One of Britain's biggest fintechs made one big change to its services -- now sales and shares are soaring

SageStephen Kelly is the CEO of Sage.

Sage, one of Britain’s biggest financial technology — fintech — companies, made one big change to the services it provides and now revenue and shares are popping.

So, what’s the change?

Sage, an accounting and payroll software company with a £6 billion market cap, is transitioning from its traditional model of organic software, “installed via floppy disk by a chap who comes to your office” as research analyst Augustin Eden at Accendo Markets puts it, to modern cloud-based technology where customers pay a subscription service.

Basically, it is shifting from physically installed software to services that require local or personal devices to handle applications, to more agile software that is implemented and accessible via a subscription service on the internet.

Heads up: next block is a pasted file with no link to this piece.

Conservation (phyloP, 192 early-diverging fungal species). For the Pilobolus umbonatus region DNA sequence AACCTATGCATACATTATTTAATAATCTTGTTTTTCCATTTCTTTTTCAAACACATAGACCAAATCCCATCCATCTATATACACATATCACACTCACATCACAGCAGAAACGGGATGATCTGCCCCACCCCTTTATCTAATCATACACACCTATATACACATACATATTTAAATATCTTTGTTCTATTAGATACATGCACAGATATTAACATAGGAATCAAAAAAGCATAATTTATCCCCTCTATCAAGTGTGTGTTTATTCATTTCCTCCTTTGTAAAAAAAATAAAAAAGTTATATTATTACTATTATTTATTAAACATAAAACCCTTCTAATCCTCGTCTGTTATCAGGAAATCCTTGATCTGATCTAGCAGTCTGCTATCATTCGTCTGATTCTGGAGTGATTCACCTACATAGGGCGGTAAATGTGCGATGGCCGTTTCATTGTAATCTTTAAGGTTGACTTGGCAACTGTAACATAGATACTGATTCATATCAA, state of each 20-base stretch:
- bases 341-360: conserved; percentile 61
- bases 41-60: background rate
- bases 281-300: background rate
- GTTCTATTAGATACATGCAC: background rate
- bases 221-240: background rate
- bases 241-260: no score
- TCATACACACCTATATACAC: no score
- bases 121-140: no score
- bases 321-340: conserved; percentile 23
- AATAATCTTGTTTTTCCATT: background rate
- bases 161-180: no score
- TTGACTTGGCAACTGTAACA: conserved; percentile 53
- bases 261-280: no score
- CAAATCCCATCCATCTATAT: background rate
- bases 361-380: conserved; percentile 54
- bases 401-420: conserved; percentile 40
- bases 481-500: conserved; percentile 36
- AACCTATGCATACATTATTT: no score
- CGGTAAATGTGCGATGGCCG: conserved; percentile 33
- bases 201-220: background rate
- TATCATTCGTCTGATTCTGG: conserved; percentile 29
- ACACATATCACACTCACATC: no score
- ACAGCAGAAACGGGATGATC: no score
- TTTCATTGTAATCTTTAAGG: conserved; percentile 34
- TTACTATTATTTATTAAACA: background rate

The results so far are impressive on sales and when Sage reported in a Q1 trading update on Wednesday morning it provided a positive outlook which sent shares soaring:

It’s little wonder.

Sage reported revenue from its older “organic software and software-related services” declined by 5.3% as a “reflection of the planned transition to subscription relationships and therefore less upfront revenue from new licences and upgrades.”

But at the same time organic recurring revenue grew by 10.4%, “driven by software subscription revenue which grew by 35.7% for the quarter.”

In other words, sales are pleasingly shifting from the old to the new and having an overall positive effect on the company.

“Sage walked towards today’s open considerably undervalued,” said Eden in a research note this morning.

“Investors should take care, as big moves like this can often be attributed to mania, but it’s clear that Sage will be one to watch (one of just two tech groups on the FTSE100 to be precise) as it steps up to the mark to receive the competition — a wave of plucky hipster start-ups.”

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